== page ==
Nature Bulletin No. 147 March 20, 1948
Forest Preserve District of Cook County
William N. Erickson, President
Roberts Mann, Supt of Conservation
squirrels only glide. Bats are the only fur bearing animals that
truly fly, and they've been doing it for at least 50 million years
Twisting, looping and zig-zagging through the air, at dusk and dawn,
they catch flying insects more skillfully than the swallow or the
chimney swift. Each twist and turn means another insect caught, A bat
can consume one-half its weight in insects in a single twilight.
Harmful? No, We have one in Trailside Museum that likes to be
handled and fed mealworms. They do not get in women's hair. They do
not distribute our kind of bed bugs. They are not blind; even in daytime
they see fairly well. But they can fly through timber or the narrow
twisting passages of caves in total darkness because they have radar,
Bats have large specialized ears, Their squeak is pitched so high that
few people can hear it, As they fly they also make a supersonic squeak
about 30 times per second and are guided by the echoes bouncing back
There are two general types: the fruit-eating bats, which are much larger
and found only in tropical regions -- the "flying foxes" of the
Philippines and Malay having a wing-spread as much as five feet -- and
the insect-eating bats. Of the latter, there are over 600 species and sub-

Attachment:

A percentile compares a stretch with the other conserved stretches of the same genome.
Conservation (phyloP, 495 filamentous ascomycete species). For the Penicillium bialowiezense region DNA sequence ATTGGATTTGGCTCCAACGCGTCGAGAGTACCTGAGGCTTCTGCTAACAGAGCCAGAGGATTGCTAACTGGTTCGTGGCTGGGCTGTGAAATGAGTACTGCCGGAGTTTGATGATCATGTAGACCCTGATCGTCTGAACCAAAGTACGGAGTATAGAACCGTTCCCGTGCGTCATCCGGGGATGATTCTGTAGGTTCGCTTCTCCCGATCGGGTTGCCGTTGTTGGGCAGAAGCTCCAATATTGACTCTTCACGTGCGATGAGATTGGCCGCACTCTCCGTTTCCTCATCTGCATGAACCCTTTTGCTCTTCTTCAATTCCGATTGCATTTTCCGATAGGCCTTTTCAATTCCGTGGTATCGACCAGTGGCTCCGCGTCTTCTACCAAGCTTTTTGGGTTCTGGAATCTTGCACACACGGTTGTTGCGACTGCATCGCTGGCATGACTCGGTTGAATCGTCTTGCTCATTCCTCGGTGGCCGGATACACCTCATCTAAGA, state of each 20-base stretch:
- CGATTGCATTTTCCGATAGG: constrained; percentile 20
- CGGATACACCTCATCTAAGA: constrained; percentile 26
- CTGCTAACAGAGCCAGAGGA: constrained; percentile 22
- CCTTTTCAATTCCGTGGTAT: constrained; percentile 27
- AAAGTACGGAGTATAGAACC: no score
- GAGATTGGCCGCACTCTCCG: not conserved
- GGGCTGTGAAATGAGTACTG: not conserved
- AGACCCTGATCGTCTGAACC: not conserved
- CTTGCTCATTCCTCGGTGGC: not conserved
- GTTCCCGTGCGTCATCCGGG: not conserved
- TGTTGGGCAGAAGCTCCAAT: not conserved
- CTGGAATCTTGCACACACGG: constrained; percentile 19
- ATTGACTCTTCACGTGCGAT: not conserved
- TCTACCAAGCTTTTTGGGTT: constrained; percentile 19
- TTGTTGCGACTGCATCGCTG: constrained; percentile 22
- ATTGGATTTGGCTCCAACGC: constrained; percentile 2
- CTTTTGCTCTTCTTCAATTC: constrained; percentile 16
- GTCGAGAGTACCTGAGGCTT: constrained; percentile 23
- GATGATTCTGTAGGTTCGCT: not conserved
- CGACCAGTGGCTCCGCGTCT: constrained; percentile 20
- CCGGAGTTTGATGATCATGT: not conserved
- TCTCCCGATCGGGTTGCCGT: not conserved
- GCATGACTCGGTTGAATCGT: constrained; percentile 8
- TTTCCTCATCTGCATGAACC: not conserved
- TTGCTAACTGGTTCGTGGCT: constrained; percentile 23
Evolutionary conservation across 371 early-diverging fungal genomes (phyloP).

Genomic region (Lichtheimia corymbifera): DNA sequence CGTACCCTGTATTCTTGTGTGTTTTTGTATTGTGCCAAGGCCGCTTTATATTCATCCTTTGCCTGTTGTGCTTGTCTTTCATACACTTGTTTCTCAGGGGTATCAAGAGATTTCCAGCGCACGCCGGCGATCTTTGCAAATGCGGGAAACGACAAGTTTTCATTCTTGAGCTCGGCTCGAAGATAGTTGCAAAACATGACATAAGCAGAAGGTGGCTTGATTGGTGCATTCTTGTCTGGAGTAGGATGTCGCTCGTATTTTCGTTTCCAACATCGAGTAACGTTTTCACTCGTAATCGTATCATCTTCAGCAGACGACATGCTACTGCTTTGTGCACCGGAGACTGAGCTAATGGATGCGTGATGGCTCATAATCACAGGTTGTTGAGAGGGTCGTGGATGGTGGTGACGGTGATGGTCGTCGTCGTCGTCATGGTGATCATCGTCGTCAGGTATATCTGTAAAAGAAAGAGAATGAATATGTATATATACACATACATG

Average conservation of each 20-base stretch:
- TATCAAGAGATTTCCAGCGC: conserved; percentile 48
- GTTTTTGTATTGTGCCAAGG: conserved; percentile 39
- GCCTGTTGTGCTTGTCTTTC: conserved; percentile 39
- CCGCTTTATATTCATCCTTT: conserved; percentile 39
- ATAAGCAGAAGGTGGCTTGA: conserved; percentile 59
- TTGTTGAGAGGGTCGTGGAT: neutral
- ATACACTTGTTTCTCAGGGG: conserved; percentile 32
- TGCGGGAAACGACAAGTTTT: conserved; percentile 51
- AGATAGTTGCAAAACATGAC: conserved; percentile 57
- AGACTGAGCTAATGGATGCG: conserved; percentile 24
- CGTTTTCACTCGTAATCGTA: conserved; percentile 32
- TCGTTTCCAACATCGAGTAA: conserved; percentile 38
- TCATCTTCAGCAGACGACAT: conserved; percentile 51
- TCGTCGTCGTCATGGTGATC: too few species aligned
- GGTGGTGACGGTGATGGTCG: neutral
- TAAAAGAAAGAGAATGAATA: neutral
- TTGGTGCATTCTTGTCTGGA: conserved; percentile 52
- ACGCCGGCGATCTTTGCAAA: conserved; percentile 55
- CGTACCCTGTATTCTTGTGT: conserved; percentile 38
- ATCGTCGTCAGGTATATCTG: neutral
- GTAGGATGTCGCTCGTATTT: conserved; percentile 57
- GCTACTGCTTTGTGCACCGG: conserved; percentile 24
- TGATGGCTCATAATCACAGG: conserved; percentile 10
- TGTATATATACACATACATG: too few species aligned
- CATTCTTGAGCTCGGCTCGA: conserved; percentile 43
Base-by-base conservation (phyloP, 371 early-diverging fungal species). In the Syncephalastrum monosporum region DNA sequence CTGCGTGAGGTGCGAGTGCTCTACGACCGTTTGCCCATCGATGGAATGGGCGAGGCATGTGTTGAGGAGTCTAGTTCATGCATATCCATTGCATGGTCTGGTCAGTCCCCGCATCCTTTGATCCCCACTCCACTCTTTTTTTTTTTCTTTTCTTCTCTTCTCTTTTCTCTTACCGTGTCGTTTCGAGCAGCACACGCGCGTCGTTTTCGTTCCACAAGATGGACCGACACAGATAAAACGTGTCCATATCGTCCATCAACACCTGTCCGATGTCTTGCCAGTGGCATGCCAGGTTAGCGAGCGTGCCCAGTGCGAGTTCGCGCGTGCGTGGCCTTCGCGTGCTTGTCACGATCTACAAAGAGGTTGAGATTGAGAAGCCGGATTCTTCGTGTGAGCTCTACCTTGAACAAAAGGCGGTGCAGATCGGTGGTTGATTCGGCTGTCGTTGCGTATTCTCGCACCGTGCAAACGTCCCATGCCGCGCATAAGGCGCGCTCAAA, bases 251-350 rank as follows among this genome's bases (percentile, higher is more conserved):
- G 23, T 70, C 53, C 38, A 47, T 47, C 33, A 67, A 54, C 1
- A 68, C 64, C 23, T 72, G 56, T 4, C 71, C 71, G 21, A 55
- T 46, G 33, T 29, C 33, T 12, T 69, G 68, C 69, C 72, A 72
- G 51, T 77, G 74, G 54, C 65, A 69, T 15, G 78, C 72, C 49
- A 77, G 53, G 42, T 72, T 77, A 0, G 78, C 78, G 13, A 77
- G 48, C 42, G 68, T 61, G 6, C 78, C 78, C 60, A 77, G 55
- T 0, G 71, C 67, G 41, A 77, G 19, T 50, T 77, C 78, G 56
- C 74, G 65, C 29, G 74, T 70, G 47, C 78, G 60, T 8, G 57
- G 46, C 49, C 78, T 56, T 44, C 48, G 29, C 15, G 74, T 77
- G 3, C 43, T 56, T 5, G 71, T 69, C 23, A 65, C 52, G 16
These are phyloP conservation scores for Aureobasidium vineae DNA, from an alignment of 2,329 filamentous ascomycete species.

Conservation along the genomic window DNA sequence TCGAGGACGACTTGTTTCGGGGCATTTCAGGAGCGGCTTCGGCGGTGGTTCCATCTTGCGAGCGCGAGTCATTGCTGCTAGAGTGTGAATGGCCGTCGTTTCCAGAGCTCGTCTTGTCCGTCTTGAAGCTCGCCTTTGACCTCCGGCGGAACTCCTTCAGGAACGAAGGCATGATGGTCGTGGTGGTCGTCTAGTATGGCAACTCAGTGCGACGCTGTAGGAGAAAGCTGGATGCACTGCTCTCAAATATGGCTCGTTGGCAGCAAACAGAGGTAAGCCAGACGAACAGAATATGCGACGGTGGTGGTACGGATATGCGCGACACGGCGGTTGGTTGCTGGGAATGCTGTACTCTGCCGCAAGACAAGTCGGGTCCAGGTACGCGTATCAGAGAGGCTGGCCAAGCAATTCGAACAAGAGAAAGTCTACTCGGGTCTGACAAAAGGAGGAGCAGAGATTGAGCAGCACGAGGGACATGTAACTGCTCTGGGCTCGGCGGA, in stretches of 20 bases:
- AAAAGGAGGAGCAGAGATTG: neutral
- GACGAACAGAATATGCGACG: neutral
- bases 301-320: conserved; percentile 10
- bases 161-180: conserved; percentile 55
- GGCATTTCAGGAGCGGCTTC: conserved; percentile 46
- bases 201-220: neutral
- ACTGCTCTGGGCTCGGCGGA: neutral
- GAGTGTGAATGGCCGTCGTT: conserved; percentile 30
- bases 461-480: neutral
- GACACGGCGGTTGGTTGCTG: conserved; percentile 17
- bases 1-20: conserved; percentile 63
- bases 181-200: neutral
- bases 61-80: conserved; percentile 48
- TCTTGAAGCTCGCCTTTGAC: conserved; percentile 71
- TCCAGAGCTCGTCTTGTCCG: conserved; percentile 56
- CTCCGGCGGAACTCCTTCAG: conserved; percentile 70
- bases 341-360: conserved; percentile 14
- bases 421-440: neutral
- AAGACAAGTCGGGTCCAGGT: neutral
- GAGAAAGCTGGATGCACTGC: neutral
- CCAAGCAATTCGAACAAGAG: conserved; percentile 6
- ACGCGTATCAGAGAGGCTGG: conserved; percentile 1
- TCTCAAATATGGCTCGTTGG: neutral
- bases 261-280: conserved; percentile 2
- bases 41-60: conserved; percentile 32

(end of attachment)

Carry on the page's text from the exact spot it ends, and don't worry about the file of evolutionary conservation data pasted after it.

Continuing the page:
species, including some that eat small fish, some that eat mice, frogs,
birds and other bats, and the blood-sucking vampire In the Chicago
region there are probably eight species: some of them are of the cave-
dwelling type; some are tree-dwellers. Of the cave-dwellers, the
commonest is the Little Brown Bat.
In the summer, this bat is widely distributed, each with its own small
feeding territory, roosting in barns, attics, under eaves, in hollow trees,
or under the loose bark of trees -- since we have no caves. In winter,
most of them hibernate in caves, hanging head-down from the ceilings
and walls in clusters of thousands.
Most bats have only one young per year. When born it is one-fourth as
large as mamma, and she carries it with her as she flies, until it gets too
large and heavy. One of the tree-dwelling bats, a female with four
young ones clinging to her, was found stranded on the ground.
An old bat on a bat gets bats in her belfry.
To return to the Nature Bulletins Click Here!
Update: June 2012